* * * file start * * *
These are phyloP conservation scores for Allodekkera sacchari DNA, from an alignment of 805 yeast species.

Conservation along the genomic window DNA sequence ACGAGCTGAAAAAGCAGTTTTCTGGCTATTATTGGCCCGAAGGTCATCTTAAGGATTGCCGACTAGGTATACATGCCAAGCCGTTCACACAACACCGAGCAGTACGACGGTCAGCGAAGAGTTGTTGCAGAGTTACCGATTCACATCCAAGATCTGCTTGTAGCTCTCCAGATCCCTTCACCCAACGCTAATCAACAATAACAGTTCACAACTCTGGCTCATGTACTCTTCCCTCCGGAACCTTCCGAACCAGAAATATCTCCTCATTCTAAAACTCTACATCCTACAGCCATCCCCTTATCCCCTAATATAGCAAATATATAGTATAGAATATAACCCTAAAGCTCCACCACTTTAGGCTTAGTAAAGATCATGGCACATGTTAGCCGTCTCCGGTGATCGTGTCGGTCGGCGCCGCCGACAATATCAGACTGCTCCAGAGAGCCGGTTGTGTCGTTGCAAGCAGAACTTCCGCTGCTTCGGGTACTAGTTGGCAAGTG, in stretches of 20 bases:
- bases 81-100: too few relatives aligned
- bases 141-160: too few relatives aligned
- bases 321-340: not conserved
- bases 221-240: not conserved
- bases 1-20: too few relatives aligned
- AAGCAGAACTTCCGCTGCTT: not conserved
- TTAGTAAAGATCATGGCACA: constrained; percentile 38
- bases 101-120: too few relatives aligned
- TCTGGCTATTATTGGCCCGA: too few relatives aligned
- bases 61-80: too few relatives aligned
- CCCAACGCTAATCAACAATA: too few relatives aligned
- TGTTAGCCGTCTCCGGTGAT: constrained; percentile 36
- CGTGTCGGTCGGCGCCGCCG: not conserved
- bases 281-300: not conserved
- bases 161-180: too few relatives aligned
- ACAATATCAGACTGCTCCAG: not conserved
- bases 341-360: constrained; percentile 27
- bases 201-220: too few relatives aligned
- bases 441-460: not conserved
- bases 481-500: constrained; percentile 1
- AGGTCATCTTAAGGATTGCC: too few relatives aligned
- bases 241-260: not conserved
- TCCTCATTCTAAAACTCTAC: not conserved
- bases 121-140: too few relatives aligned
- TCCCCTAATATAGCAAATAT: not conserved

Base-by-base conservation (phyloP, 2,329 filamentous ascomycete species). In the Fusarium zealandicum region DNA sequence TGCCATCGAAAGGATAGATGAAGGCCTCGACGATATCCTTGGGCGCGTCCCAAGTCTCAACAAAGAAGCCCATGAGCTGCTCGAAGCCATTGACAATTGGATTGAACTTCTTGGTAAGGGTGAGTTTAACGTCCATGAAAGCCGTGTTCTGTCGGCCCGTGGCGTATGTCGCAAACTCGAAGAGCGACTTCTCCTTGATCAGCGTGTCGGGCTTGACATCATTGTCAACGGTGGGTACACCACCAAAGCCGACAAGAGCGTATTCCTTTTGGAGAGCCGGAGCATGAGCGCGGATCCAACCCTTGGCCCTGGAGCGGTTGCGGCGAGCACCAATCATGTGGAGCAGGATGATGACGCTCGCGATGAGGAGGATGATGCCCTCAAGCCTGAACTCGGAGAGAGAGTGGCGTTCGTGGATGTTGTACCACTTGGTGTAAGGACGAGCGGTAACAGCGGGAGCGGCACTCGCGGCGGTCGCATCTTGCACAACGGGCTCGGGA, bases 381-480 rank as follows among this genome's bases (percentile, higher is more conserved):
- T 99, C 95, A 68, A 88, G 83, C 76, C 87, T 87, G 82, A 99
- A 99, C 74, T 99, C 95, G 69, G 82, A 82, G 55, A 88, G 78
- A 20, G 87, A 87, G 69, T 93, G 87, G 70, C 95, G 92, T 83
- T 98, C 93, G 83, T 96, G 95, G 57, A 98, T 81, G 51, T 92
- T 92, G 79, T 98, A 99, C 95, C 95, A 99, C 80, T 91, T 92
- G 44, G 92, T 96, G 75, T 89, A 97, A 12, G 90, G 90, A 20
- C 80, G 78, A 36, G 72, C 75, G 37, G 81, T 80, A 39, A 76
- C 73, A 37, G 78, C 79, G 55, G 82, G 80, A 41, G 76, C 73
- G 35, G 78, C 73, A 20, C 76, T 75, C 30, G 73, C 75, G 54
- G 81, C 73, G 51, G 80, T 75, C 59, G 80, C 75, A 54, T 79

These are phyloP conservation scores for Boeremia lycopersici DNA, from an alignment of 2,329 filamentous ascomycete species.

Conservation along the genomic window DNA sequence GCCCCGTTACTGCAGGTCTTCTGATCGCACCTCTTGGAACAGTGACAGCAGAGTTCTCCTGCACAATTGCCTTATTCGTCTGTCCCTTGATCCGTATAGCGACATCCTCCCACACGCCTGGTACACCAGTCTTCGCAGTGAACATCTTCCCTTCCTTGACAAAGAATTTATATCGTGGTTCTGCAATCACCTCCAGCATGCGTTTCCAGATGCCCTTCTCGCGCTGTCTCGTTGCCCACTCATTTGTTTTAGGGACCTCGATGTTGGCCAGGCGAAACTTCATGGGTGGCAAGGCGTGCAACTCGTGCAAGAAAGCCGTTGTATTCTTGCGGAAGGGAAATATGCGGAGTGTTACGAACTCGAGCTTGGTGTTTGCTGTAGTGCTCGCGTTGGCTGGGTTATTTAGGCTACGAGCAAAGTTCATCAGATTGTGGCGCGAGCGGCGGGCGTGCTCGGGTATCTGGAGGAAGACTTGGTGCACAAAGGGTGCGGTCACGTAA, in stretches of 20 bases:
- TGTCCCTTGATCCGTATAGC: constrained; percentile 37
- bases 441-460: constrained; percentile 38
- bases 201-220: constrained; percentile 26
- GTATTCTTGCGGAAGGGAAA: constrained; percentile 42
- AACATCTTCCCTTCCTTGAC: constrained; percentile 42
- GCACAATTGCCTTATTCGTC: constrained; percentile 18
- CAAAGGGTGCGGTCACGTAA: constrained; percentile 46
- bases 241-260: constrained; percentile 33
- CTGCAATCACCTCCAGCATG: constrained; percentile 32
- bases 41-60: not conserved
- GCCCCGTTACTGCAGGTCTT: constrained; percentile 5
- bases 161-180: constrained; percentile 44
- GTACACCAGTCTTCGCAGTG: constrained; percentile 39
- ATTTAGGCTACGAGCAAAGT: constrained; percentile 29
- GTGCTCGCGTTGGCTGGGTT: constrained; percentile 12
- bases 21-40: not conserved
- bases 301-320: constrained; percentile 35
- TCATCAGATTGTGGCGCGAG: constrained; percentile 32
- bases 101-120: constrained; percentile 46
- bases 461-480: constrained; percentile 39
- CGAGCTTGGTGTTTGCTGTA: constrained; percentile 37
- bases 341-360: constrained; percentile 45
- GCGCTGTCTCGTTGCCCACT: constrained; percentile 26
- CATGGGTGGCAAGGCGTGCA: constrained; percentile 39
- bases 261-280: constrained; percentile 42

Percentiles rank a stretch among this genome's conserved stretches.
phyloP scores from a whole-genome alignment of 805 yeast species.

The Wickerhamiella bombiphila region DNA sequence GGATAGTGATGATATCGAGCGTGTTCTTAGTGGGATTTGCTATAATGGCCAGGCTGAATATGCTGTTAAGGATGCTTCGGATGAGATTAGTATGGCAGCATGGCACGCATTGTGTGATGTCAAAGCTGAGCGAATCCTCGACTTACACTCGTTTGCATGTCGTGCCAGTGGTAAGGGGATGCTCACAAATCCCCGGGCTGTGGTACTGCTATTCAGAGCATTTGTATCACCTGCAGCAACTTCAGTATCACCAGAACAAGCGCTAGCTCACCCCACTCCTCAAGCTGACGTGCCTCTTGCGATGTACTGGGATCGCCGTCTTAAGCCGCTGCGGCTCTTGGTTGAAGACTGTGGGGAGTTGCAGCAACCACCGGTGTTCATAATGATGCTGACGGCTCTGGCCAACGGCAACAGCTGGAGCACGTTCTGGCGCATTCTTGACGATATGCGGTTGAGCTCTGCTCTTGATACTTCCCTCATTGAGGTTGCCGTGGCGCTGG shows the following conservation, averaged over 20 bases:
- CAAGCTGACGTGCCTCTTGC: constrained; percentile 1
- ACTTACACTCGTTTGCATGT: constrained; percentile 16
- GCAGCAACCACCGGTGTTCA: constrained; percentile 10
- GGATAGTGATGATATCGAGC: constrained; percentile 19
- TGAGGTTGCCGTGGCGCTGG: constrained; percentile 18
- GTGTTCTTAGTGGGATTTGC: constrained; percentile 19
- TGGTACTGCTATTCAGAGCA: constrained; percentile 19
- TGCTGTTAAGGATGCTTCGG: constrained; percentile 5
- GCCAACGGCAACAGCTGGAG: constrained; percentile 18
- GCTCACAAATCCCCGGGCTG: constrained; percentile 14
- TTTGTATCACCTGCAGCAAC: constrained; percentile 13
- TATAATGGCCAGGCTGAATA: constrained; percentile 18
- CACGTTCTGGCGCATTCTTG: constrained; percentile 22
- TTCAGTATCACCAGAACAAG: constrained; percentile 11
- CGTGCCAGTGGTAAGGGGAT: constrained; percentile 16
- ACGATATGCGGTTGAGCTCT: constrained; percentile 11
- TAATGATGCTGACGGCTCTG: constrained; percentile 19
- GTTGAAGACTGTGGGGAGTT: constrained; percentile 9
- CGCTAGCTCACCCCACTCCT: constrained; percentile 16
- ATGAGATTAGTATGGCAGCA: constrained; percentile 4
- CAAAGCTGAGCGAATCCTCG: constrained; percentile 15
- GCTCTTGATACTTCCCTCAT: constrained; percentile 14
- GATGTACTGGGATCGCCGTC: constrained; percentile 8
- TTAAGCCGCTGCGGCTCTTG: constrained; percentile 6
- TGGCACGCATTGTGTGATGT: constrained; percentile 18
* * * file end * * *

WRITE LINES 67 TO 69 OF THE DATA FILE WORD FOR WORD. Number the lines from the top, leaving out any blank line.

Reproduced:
phyloP scores from a whole-genome alignment of 805 yeast species.

The Wickerhamiella bombiphila region DNA sequence GGATAGTGATGATATCGAGCGTGTTCTTAGTGGGATTTGCTATAATGGCCAGGCTGAATATGCTGTTAAGGATGCTTCGGATGAGATTAGTATGGCAGCATGGCACGCATTGTGTGATGTCAAAGCTGAGCGAATCCTCGACTTACACTCGTTTGCATGTCGTGCCAGTGGTAAGGGGATGCTCACAAATCCCCGGGCTGTGGTACTGCTATTCAGAGCATTTGTATCACCTGCAGCAACTTCAGTATCACCAGAACAAGCGCTAGCTCACCCCACTCCTCAAGCTGACGTGCCTCTTGCGATGTACTGGGATCGCCGTCTTAAGCCGCTGCGGCTCTTGGTTGAAGACTGTGGGGAGTTGCAGCAACCACCGGTGTTCATAATGATGCTGACGGCTCTGGCCAACGGCAACAGCTGGAGCACGTTCTGGCGCATTCTTGACGATATGCGGTTGAGCTCTGCTCTTGATACTTCCCTCATTGAGGTTGCCGTGGCGCTGG shows the following conservation, averaged over 20 bases:
- CAAGCTGACGTGCCTCTTGC: constrained; percentile 1